dried apricots

Potassium

Potassium plays a part in almost everything inside your body, including your heart, kidneys, muscles, and nerves. It also may help protect against stroke, high blood pressure, and osteoporosis. Many Americans don’t get enough. Dried apricots, bananas, spinach, milk, and yogurt are good sources. Ask your doctor before you take supplements. They can interfere with medications for high blood pressure, migraine, and other conditions.
vegetarian salad

Folate

This natural form of vitamin B9 is in leafy greens, nuts, beans, and other foods. Pregnant women take a lab-made form of vitamin B9 called folic acid to help prevent birth defects. Folate helps with cell growth and may protect against stroke and certain cancers. Most Americans get enough. Folate found in foods is safe. But too much folic acid from supplements or fortified foods can raise your odds of having colon cancer or nerve damage.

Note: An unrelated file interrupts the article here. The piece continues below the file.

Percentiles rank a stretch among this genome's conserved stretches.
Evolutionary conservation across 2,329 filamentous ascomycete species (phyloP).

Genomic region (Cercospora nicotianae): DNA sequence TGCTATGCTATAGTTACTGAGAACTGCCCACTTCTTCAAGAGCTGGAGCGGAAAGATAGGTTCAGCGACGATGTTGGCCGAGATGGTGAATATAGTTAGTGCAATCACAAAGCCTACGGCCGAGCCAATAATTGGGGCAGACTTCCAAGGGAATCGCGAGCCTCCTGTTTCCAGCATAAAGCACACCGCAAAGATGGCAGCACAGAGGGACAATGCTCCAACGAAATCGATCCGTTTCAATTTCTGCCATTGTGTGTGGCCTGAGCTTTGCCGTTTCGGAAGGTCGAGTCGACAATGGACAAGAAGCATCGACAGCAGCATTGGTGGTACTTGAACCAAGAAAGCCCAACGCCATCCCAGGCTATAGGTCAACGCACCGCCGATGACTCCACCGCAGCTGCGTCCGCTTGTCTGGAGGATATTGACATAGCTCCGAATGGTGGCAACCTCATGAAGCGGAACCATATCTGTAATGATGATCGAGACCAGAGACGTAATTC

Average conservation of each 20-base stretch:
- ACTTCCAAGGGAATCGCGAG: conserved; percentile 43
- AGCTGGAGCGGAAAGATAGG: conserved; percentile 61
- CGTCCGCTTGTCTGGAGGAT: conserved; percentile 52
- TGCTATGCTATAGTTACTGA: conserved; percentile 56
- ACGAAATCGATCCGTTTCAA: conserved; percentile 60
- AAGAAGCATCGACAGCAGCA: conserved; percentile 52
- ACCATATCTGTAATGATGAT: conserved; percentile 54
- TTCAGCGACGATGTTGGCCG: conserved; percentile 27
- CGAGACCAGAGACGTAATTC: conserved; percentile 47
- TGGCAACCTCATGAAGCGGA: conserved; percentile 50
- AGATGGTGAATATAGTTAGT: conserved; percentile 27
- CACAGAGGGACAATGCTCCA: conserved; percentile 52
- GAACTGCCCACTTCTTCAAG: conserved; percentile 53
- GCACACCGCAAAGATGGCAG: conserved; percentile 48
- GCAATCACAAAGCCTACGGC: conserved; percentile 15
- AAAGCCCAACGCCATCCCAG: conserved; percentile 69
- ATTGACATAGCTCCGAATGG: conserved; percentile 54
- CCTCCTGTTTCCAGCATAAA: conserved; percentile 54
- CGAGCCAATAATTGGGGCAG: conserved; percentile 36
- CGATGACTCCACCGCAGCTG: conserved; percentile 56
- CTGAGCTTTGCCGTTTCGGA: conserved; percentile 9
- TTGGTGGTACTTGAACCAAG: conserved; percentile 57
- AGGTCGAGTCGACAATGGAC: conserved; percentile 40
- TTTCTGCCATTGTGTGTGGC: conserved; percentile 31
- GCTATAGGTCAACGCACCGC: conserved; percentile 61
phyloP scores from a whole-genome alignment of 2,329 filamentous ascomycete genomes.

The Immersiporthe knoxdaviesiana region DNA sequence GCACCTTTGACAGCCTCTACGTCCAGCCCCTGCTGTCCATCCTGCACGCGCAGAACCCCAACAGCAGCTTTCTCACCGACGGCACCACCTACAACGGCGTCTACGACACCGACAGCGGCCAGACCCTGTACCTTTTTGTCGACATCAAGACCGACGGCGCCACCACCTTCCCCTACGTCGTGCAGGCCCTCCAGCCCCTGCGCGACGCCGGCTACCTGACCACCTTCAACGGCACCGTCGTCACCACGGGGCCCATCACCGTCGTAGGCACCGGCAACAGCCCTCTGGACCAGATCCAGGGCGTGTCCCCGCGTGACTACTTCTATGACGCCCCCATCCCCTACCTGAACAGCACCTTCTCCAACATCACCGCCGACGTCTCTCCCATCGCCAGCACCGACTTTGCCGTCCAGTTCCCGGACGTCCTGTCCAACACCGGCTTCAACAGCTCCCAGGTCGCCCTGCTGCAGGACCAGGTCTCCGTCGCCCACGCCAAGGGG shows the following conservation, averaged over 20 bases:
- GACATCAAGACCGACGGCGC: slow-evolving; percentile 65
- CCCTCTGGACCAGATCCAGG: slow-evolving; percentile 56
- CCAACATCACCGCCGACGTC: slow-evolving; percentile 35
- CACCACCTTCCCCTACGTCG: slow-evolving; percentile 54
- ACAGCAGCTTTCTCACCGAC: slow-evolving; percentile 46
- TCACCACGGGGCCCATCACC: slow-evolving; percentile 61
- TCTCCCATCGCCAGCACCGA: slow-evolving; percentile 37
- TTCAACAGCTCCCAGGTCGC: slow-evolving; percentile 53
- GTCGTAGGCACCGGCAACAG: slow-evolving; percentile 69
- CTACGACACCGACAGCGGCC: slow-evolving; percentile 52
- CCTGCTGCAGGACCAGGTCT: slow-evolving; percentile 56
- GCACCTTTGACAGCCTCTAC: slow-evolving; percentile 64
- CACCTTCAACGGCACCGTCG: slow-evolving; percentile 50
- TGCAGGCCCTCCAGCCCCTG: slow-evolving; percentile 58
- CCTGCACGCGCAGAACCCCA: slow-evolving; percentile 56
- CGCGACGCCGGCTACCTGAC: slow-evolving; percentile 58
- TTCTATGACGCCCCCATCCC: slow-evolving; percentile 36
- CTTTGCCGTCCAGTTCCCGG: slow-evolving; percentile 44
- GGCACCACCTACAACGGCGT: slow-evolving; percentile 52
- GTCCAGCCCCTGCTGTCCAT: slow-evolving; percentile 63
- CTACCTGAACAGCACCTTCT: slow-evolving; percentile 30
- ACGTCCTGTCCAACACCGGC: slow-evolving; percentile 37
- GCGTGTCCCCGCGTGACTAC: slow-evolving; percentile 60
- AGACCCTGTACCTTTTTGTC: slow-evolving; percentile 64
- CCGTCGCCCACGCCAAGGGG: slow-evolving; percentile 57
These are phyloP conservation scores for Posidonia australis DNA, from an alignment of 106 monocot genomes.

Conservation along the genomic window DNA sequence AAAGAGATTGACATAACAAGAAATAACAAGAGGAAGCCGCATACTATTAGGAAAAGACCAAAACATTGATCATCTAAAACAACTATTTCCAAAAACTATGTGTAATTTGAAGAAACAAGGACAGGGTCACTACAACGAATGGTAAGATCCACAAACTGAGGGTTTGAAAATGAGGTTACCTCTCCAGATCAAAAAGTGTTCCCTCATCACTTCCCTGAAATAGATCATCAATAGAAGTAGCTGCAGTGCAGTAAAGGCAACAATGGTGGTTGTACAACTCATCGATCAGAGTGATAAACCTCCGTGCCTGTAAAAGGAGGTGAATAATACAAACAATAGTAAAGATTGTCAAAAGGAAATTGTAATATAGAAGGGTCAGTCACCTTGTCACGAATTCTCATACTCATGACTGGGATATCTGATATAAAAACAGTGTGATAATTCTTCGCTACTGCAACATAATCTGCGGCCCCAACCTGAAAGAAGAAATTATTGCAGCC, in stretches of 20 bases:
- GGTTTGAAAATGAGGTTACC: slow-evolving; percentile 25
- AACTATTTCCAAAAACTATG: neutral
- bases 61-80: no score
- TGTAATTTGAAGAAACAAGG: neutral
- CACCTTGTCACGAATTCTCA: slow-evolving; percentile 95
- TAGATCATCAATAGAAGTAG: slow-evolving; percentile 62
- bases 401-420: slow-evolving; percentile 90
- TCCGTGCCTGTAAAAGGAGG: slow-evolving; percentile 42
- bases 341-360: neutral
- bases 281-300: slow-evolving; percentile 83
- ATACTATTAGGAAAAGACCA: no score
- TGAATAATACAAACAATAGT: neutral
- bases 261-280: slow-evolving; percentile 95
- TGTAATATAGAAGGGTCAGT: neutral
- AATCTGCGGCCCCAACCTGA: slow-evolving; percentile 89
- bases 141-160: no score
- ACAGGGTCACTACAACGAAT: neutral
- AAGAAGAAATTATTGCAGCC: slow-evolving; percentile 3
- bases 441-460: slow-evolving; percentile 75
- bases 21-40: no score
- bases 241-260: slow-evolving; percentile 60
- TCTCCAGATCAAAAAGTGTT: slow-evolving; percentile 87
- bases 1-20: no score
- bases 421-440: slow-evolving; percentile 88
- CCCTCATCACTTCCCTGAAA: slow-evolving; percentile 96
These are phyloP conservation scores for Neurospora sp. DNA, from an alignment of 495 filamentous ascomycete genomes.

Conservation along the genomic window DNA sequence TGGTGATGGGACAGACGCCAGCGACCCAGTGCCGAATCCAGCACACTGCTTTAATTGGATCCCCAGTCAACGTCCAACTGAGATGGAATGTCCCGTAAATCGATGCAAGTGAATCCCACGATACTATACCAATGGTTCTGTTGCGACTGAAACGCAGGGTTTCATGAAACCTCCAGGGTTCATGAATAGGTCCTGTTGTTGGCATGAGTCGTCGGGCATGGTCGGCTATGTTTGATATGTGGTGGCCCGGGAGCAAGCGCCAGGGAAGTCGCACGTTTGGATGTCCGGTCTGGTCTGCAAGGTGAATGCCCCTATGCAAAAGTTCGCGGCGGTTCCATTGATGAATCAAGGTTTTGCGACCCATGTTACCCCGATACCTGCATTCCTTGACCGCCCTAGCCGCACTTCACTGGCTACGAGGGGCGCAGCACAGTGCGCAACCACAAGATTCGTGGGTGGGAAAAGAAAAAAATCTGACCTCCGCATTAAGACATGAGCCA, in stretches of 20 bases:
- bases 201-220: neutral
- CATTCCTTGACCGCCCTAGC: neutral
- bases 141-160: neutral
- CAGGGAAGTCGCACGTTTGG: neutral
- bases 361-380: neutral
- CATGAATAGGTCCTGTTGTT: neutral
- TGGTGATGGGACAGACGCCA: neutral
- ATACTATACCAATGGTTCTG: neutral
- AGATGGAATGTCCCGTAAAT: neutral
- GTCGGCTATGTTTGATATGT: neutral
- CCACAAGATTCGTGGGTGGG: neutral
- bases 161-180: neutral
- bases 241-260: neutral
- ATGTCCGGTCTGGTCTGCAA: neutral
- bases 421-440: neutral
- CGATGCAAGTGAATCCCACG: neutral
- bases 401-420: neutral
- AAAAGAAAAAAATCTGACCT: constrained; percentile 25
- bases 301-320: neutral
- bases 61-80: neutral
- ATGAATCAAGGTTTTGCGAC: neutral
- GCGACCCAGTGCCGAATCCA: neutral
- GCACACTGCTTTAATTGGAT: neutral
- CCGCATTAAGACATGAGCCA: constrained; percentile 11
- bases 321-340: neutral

oatmeal and raspberries

Fiber

You probably know fiber is good for you. But did you know it’s even more important as you age? Fiber helps protect against strokes, helps you poop more regularly, and lowers your cholesterol and blood sugar — big benefits in older bodies. Women over 50 should get at least 21 grams a day, while men need 30 grams, but most people don’t get that much. That’s equal to about 6-8 servings of whole grains, or 8-10 servings of vegetables.

Where to Get Them

Whether it’s vitamins, minerals, or fiber, it’s best to get them from foods instead of pills. But that can be a challenge for some older Americans, especially if you don’t eat a balanced diet. You’re most likely to lack vitamin D, potassium, calcium, or dietary fiber. If you think you need more than you can get from food, talk to your doctor about supplements that will be safe with your meds, diet, and health.

Multivitamins